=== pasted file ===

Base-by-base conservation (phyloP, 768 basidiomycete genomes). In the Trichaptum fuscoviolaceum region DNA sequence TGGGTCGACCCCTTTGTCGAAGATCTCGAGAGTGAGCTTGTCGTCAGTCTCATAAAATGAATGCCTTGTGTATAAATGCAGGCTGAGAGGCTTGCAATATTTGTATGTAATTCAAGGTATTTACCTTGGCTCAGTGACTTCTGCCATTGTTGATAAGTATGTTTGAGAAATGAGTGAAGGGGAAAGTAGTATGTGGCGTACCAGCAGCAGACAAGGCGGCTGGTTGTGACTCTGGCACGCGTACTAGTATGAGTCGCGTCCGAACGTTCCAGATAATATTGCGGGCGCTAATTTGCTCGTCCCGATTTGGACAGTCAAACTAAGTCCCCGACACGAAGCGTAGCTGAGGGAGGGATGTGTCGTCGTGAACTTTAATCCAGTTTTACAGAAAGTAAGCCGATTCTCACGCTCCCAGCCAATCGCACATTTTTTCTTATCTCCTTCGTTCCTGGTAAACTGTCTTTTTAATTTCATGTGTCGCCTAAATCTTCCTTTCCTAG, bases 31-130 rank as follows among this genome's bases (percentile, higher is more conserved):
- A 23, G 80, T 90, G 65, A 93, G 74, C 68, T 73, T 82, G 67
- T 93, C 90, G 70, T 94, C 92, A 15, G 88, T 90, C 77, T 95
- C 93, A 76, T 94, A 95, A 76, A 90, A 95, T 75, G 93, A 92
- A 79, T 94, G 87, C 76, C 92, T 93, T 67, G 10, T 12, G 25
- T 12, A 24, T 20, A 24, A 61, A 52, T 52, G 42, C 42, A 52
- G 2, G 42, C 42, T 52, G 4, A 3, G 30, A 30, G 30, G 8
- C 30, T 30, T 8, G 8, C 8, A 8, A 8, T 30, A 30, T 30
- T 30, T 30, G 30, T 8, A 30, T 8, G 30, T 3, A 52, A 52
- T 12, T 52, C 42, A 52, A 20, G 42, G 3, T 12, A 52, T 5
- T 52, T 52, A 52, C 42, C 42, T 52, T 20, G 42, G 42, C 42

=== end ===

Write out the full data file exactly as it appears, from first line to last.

Base-by-base conservation (phyloP, 768 basidiomycete genomes). In the Trichaptum fuscoviolaceum region DNA sequence TGGGTCGACCCCTTTGTCGAAGATCTCGAGAGTGAGCTTGTCGTCAGTCTCATAAAATGAATGCCTTGTGTATAAATGCAGGCTGAGAGGCTTGCAATATTTGTATGTAATTCAAGGTATTTACCTTGGCTCAGTGACTTCTGCCATTGTTGATAAGTATGTTTGAGAAATGAGTGAAGGGGAAAGTAGTATGTGGCGTACCAGCAGCAGACAAGGCGGCTGGTTGTGACTCTGGCACGCGTACTAGTATGAGTCGCGTCCGAACGTTCCAGATAATATTGCGGGCGCTAATTTGCTCGTCCCGATTTGGACAGTCAAACTAAGTCCCCGACACGAAGCGTAGCTGAGGGAGGGATGTGTCGTCGTGAACTTTAATCCAGTTTTACAGAAAGTAAGCCGATTCTCACGCTCCCAGCCAATCGCACATTTTTTCTTATCTCCTTCGTTCCTGGTAAACTGTCTTTTTAATTTCATGTGTCGCCTAAATCTTCCTTTCCTAG, bases 31-130 rank as follows among this genome's bases (percentile, higher is more conserved):
- A 23, G 80, T 90, G 65, A 93, G 74, C 68, T 73, T 82, G 67
- T 93, C 90, G 70, T 94, C 92, A 15, G 88, T 90, C 77, T 95
- C 93, A 76, T 94, A 95, A 76, A 90, A 95, T 75, G 93, A 92
- A 79, T 94, G 87, C 76, C 92, T 93, T 67, G 10, T 12, G 25
- T 12, A 24, T 20, A 24, A 61, A 52, T 52, G 42, C 42, A 52
- G 2, G 42, C 42, T 52, G 4, A 3, G 30, A 30, G 30, G 8
- C 30, T 30, T 8, G 8, C 8, A 8, A 8, T 30, A 30, T 30
- T 30, T 30, G 30, T 8, A 30, T 8, G 30, T 3, A 52, A 52
- T 12, T 52, C 42, A 52, A 20, G 42, G 3, T 12, A 52, T 5
- T 52, T 52, A 52, C 42, C 42, T 52, T 20, G 42, G 42, C 42